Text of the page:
Updated 25 August 2015

How to care for oily skin

Right, so you’ve got oily skin. In fact, going out into the sun causes the price of petrol to drop. Here's what to do.


Right, so you’ve got oily skin. In fact, going out into the sun causes the price of petrol to drop… Here's what to do.

The oil in your skin has an important role to play, but too much of a good thing can cause trouble in the form of pimples and even acne (yes, even in adults).

We share five tips that will help you keep the oil under control:

Tip 1: Cleanse, exfoliate and tone
Never go to sleep without removing your make-up and wash your face gently with a mild cleanser – harsh soap can increase oil production. Avoid scrubbing too hard, as this can cause irritation.

Oily skin needs a product that will gently control excess oil (sebum) and shine. Go for products with benzoyl peroxide, salicylic acid, glycolic acid or beta-hydroxy acid if things are getting out of hand. Be aware that some of these ingredients can irritate the skin, so try a sample first, if you can.

Exfoliate your skin every couple of days with a gentle, good-quality exfoliator to rid it of dead skin cells.

Toning isn’t strictly necessary, but a good, alcohol-free toner can remove any last bits of make-up and excess oil. The opposite can happen though: it can cause more oil production. Stop using the product if you find it makes matters worse or dries out your skin.

Tip 2: Moisturise and protect your skin from the sun
If you have oily skin, you might think that you don’t need moisturiser. This simply isn’t true: oily skin also needs protection from the harsh environment in the form of a light moisturiser. Moisturiser smooths and hydrates the skin by locking in moisture and providing a barrier between the skin and the environment.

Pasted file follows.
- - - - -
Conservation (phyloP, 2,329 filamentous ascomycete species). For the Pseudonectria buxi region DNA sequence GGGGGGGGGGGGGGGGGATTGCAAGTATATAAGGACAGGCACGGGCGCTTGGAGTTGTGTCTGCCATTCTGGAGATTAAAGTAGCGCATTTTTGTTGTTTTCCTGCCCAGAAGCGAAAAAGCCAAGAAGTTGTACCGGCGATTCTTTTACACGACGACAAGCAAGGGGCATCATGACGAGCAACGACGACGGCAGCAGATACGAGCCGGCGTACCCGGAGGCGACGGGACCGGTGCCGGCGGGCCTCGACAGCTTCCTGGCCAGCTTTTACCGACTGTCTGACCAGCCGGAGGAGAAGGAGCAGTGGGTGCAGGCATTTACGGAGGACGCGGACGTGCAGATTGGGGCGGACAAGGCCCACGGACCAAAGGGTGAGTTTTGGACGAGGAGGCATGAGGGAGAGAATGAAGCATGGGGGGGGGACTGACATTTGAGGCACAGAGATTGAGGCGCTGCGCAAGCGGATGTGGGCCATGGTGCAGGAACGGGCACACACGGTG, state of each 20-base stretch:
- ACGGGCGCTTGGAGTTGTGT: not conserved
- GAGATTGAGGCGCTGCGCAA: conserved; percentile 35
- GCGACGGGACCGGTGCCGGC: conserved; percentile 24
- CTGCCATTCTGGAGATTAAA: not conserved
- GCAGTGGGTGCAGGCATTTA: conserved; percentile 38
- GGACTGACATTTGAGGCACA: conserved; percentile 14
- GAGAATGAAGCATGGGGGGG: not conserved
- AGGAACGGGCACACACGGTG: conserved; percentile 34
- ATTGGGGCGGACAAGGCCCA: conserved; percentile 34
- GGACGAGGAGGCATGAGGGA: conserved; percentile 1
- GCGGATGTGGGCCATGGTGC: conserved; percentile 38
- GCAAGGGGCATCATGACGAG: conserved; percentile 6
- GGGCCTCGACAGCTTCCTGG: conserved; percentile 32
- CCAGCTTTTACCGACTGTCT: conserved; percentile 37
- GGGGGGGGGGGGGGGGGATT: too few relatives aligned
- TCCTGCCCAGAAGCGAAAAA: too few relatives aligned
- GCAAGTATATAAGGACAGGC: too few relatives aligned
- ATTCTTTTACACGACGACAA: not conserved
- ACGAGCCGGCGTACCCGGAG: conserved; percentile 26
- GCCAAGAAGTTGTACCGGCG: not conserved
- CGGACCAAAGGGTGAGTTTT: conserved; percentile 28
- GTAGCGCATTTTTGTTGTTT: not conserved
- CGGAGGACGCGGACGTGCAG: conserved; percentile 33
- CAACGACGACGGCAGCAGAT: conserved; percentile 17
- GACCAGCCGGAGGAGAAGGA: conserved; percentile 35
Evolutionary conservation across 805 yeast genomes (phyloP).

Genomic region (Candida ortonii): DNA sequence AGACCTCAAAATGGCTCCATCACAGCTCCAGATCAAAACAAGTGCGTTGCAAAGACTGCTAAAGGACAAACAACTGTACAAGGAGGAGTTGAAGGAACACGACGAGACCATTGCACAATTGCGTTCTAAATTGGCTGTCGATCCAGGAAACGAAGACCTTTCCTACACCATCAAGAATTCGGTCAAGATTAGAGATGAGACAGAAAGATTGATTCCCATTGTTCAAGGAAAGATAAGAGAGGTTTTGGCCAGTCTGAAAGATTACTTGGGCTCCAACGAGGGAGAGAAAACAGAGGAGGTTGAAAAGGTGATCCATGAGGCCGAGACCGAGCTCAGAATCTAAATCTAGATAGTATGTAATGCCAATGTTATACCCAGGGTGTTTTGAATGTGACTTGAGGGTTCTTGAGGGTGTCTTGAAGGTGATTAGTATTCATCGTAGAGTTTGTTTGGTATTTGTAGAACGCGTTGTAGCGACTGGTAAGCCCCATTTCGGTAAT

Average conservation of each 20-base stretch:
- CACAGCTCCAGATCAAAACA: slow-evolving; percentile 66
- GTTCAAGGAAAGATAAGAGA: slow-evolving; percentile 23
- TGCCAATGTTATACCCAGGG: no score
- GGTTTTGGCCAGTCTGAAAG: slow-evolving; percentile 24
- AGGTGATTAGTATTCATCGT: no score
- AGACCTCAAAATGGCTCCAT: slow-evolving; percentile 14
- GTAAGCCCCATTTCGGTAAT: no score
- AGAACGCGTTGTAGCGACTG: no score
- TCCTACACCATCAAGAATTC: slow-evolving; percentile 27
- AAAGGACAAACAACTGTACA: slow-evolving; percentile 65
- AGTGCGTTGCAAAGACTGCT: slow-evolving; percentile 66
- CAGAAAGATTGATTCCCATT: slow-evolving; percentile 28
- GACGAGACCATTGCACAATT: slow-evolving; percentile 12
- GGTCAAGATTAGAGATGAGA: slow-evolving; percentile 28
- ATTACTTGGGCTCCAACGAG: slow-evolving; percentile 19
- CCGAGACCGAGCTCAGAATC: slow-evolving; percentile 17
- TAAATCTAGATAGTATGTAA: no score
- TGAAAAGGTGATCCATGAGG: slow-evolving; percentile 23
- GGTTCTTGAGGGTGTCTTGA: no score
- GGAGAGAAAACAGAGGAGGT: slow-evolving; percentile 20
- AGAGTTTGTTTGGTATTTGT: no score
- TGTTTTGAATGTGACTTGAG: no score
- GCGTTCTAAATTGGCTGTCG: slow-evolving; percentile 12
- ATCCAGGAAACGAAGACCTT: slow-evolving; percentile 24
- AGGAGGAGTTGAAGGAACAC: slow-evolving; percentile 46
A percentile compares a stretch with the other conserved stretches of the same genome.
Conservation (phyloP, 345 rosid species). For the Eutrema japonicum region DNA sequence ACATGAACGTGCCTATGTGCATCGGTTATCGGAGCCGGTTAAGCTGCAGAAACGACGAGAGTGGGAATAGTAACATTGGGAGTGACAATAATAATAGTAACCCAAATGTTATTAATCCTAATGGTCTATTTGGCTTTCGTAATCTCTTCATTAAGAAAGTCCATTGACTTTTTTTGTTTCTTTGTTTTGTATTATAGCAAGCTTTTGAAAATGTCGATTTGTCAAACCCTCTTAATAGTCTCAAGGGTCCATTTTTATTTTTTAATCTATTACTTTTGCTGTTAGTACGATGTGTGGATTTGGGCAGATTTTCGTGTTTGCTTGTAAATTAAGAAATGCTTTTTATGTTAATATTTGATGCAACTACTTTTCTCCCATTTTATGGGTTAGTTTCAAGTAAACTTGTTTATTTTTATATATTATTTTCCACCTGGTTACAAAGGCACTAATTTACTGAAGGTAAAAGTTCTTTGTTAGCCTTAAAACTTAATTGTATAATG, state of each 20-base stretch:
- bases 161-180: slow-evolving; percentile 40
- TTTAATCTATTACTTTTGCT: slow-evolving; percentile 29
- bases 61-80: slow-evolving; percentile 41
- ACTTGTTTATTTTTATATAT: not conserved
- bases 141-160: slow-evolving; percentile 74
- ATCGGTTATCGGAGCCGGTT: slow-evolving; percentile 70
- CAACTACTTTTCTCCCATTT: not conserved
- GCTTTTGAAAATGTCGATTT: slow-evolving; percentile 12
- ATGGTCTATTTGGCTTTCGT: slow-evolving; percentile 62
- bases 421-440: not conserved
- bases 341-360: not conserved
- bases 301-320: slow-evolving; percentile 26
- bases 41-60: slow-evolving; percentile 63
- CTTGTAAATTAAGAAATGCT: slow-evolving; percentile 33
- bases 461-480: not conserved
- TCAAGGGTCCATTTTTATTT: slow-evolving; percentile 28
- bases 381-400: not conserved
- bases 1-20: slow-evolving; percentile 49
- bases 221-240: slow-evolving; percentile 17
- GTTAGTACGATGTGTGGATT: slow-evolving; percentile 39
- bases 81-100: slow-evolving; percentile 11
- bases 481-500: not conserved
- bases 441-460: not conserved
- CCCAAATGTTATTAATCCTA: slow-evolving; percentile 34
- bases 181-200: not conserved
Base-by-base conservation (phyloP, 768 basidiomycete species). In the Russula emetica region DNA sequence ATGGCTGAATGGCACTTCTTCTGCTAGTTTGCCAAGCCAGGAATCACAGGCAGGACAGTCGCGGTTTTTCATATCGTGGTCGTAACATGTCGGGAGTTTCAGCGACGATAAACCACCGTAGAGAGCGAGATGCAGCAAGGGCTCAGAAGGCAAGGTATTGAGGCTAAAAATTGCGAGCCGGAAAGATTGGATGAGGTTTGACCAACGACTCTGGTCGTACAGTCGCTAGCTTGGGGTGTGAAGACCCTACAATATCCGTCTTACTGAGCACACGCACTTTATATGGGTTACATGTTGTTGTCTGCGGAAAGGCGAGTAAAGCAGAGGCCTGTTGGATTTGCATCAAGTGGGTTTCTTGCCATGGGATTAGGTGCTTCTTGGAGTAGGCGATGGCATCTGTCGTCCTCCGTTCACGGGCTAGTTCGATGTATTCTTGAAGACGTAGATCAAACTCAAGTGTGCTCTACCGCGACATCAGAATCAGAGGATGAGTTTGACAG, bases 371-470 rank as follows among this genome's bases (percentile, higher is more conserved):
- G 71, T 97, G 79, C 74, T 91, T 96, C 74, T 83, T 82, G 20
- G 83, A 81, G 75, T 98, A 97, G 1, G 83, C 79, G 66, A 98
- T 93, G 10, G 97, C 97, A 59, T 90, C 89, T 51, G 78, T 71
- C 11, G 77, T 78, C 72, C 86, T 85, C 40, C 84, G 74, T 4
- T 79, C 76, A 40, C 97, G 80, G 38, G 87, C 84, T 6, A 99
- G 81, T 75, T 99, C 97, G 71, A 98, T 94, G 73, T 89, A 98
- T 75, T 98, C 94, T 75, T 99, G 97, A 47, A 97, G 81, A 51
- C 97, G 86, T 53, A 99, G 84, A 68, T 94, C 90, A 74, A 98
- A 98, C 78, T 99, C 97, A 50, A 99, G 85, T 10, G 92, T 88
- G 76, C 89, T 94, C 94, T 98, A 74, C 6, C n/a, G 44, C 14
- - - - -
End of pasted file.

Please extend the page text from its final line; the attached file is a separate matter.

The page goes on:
Note, however, that over-moisturising can create clogged pores, blackheads and pimples. Only use a pea-size amount of moisturiser in the morning and evening, and consider using a specially formulated day and night cream, if you can afford it.

Oily skin, like all skin types, need to be protected from the sun. Choose a light, oil-free, SPF 30+ day cream or sunscreen. Opt for “non-comedogenic” or “non-acnegenic” products, which are less likely to clog your pores. Never leave home without applying your sunscreen.

Tip 3: Manage spots
If you only get spots or blackheads every now and then, find a product that contains benzoyl peroxide, alpha hydroxy acid or salicylic acid to treat them when they appear. Just make sure you don’t use creams or ointments that are oily or fatty, or which contain alcohol or fragrances.

For a natural alternative, try tea-tree oil, renowned for its antiseptic qualities.

And then, follow your mom’s advice: never squeeze, pick, scratch or rub your skin. Squeezing pimples only aggravates the situation.

If your oily skin results in infected pimples or acne, it’s important to see a dermatologist for a personalised treatment regimen. Don’t use facial scrubs, astringents and masks unless your doctor recommended them, because these generally irritate the skin and aggravate acne.

Tip 4: Use make-up to your advantage
Good make-up should form part of your oil-control arsenal – with the right tricks and tips, a shiny face can easily be avoided.

The first step is an oil-free, anti-shine primer. Apply this under a matte foundation to ensure your make-up sticks. Also experiment with medicated oil-control pads and blotting paper to keep the shine in check during the day.

And put that age-old make-up trick to good use: powder your nose (and the rest of your T-panel), whenever necessary. Just don’t overdo it, as too much powder can clog your pores.

Tip 5: Be adaptable
The look and feel of your skin is affected by many things: the weather, the seasons, your stress levels and your hormones. Change your skincare routine seasonally: use heavier formulas during the winter months; use lighter, oil-free moisturiser during summer.

Try new products, but don’t chop and change too much. Note, however, that your skincare needs will change with age, and so too should your products.

Read more:

DIY skin care remedies

What to eat for a healthier skin

Your lifestyle and your skin


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